Two tribal farmers were killed and 42 were injured on Monday when the Jharkhand police opened fire on a crowd of more than 200 people protesting a thermal plant in Gola in Ramgarh, 40 kilometers from the state capital of Ranchi.
The protestors claimed that their crops were being damaged because excessive usage of river water by the power plant run by Inland Power Limited and by the pollution it was causing.
The dead were identified as Dashrath Nayak, a 50-year old farmer, and Ram Lal Mahto a farmer who was hit by a bullet in the back as he was grazing cattle nearby. Villagers alleged that the policemen had mistaken him as one of the protestors.
Villagers said that they had made a written complain to the Collector early in August, and he had told them that a meeting would be held at the plant on August 29. “We had reached the plant for the meeting," said one protestor. "The Collector did not arrive and instead the police started lathi charging and firing at us."
District officials said 26 government staff, including 23 policemen, were also injured in the clashes. Ramgarh district superintendent of police M Tamilvanan told Scroll.in that the villagers damaged a company motor and set fire to a company generator and the shed in which it was housed.
“The company had built an intake well and constructed a pipeline to take water from Sarangada river 1 kilometer from the plant,” said Tamilvanan. “At around 4 pm, these people started breaking the shed. They set fire to a motor that cost the company Rs 80 lakh and a Rs 40 lakh generator. When police reached there accompanying the block development officer, they started throwing stones at officials using the material kept at shed which was under construction.”
Tamilvanan said the police had fired 47 bullet rounds at the farmers. He said the farmers were armed with traditional weapons such as sickles, spades and crowbars, "which can be deadly weapons”. He added that the authorities recovered six empty cartridges from the spot "which we can prove were not fired from our weapons”.
Villagers said they had gathered at the power plant under the banner of the Nagrik Chetna Manch forum to protest the disruption to their water supply, the lack of electricity to their homes, the damage to roads from the trucks ferrying coal to the plant, and excessive dust from pollution settling on their crops.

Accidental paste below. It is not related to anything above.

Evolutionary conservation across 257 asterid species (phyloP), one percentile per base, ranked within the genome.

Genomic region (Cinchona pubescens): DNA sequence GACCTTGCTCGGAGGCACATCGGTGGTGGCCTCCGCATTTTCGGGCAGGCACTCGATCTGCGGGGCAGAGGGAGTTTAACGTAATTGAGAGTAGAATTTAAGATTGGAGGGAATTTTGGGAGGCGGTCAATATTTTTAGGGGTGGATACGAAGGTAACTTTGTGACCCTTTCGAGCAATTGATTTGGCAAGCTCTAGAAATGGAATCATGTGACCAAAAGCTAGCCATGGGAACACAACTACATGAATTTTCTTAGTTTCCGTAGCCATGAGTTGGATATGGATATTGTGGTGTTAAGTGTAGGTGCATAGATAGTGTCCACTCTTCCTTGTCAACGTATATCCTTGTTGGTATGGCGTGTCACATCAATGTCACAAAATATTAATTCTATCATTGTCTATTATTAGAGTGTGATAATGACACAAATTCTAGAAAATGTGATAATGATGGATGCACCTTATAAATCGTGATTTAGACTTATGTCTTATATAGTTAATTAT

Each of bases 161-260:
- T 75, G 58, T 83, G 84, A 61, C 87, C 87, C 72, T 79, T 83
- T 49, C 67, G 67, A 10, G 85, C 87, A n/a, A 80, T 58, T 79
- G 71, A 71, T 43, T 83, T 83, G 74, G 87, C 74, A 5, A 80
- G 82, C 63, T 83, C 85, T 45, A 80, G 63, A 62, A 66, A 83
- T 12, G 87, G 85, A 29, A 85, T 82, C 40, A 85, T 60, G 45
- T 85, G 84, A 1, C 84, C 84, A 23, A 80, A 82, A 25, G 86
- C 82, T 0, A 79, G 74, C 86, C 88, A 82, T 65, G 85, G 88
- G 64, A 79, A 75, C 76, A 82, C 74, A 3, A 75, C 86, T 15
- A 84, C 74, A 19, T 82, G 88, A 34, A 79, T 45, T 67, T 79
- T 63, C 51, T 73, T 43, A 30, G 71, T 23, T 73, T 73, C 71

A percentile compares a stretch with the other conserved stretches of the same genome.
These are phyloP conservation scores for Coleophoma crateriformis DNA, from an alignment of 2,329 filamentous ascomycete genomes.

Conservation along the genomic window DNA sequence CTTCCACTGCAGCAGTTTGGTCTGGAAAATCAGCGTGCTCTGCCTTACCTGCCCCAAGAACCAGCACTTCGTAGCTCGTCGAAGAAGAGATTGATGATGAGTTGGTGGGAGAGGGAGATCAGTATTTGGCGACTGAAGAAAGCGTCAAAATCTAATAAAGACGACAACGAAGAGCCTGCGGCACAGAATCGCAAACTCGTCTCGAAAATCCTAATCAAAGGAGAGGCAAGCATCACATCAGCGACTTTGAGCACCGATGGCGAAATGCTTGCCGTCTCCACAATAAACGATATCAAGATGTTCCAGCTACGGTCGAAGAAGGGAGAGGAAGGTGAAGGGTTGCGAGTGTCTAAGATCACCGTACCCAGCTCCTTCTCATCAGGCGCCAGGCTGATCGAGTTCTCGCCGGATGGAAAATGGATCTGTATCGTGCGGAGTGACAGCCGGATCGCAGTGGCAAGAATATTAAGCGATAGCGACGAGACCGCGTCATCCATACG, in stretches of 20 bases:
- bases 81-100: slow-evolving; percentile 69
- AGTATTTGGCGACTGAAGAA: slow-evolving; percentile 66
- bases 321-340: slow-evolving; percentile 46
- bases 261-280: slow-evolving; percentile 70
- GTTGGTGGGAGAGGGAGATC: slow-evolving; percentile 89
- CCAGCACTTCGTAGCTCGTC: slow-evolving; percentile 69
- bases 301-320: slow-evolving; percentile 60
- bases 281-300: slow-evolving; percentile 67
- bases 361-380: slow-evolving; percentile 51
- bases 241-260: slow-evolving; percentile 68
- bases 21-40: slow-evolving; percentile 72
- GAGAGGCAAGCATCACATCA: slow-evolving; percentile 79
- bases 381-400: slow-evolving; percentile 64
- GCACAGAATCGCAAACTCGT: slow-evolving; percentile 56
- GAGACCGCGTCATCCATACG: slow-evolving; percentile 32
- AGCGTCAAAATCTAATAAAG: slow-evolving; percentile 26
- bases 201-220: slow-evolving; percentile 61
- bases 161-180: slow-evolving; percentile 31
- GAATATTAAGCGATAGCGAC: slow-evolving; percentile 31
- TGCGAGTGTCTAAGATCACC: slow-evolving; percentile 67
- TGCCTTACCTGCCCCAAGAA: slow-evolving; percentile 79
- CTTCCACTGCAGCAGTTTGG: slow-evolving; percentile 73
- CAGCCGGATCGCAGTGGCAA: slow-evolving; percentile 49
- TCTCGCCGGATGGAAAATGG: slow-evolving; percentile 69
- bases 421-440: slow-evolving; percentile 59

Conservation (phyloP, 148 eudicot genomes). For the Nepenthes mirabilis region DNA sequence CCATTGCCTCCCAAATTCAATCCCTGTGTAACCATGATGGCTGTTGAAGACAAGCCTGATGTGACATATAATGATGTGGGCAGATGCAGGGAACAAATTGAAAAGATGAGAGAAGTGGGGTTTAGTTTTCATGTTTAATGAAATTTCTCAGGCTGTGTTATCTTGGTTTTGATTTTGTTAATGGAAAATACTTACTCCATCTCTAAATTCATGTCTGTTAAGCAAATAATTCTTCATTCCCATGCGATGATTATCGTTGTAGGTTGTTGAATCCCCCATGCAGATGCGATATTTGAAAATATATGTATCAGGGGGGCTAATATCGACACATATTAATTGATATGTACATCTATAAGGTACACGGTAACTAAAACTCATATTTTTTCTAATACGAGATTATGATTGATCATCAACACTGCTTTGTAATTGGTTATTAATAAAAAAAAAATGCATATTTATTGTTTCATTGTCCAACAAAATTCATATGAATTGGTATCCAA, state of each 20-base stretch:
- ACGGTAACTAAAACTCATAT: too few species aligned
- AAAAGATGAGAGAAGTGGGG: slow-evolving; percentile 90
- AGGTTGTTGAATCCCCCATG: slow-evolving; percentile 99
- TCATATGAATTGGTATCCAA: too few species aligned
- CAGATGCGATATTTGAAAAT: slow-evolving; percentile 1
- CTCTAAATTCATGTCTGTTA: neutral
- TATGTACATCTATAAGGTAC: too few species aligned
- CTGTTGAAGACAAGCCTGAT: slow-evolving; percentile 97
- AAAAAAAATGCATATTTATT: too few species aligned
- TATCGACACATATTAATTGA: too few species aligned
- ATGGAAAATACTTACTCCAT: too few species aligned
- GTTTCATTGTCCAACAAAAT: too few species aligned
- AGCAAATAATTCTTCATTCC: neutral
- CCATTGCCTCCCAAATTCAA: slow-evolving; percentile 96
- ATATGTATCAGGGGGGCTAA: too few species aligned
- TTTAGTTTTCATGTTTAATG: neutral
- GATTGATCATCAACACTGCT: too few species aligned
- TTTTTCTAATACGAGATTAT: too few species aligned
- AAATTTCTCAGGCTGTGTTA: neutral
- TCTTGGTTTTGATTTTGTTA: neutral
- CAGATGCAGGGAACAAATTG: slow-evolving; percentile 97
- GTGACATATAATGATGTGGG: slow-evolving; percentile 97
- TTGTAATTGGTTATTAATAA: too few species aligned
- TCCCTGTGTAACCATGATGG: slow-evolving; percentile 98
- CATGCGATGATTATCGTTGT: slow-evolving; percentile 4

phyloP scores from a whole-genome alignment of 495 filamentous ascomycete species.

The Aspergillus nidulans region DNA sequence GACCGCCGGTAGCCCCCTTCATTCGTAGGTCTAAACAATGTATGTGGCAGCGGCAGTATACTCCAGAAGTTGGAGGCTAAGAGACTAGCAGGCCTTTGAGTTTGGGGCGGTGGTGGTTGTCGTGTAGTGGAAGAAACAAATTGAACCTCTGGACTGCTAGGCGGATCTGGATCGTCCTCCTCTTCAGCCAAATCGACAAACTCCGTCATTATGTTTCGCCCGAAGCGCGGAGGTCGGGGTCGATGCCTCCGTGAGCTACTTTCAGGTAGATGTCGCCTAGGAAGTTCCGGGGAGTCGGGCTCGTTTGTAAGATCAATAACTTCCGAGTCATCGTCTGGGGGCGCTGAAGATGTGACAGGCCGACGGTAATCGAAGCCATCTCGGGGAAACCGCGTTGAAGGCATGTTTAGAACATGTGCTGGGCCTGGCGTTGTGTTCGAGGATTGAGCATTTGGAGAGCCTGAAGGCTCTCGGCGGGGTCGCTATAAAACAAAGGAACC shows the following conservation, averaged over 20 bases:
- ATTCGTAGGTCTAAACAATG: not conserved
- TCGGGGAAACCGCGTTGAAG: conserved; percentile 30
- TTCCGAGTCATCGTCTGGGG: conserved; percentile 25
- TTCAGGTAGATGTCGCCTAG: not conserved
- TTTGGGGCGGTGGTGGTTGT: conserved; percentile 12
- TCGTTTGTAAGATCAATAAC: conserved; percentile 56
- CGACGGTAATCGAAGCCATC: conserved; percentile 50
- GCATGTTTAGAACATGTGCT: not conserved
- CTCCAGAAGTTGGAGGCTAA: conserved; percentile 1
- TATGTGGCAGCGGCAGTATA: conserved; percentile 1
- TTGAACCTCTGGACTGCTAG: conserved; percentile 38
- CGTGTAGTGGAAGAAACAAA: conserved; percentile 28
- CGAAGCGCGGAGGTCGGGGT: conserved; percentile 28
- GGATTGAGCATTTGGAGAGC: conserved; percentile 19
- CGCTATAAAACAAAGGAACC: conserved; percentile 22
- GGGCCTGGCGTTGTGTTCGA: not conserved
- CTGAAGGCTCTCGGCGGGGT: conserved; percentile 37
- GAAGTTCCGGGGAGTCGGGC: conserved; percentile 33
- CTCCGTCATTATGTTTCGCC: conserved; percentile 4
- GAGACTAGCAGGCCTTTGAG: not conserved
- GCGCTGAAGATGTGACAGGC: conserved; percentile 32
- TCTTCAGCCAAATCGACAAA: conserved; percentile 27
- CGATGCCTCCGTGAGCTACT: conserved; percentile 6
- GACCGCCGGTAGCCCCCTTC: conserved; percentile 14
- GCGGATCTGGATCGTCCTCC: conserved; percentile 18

Nakul Mahto, a 38-year old farmer from Bamni village said that instead of using water from Gomti and Barha river 10 km away from the plant as had been expected, the company was taking water from the Seranggada river, which was the source of water for locals. “They will finish off our water source this way," said Mahto. "They have already ruined our crop with their smoke and pollutants."
In Tonagutu village, Suresh Kumar Patel a 36-year-old farm worker said villagers from 10 villages – Tonagutu, Bamni, Baying, Urba, Karo, Putridih, Bariatu, Saranhatu, Karamara and Nawadi – had sold land at Rs 1 lakh-Rs 1.5 lakhs per acre to the company but had failed to get decent jobs.
“If any displaced villager get work in the plant, at most they pay Rs 150,” said Lakeshwar Kumar, a farmer in Tonagutu.
Said another villager: “When we began our protest, the local papers reported it as villagers trying to extort money from the company. Are farmers extortionists? The way the police acted has created terror all over our villages.”
The company had started construction at the site in 2010, and started producing 63 mega watt electricity on May 1, 2014, in its first phase. It hopes to double this soon.
Sanjay Singh, Assistant Deputy General Manager (Administration) at Inland Power Limited's Ranchi office denied the villagers' allegations that the company was not running the pollution control equipment on a regular basis. “We run an electrostatic precipitator to reduce smoke emission which is monitored online by pollution control authorities,” he said.
He alleged the Nagrik Chetna Manch that led the protests has been formed by people with “vested interests”.
Singh claimed: “Last year, when villagers expressed problems related to damage to roads and other problems, the district administration had formed a committee with two members each from affected villages. Nagrik Chetna Manch has been created as a parallel interest group.”
He added that the company already had land permits for its second 63 megawatt unit, and was waiting for its power purchase agreement to be finalised with the government.
Superintendent of police M Tamilvanan alleged that the villagers want everything for free. "If the company signed a memorandum of understanding with the state government, it is not their responsibility to supply power to the villages, who anyway have got illegal power connections, or school teachers, handpumps, and jobs that pay Rs 25,000, which they are asking as their 17-point demands,” the official said.
He said the company had already employed 227 villagers who had lost their land as contract workers and an additional 40 workers who had not lost any land to the plant. Rajeshwari B, the District Collector of Ramgarh, was not reachable as she was on leave.
Jharkhand chief minister Raghuvir Das has ordered an enquiry into the incident, reported The Indian Express.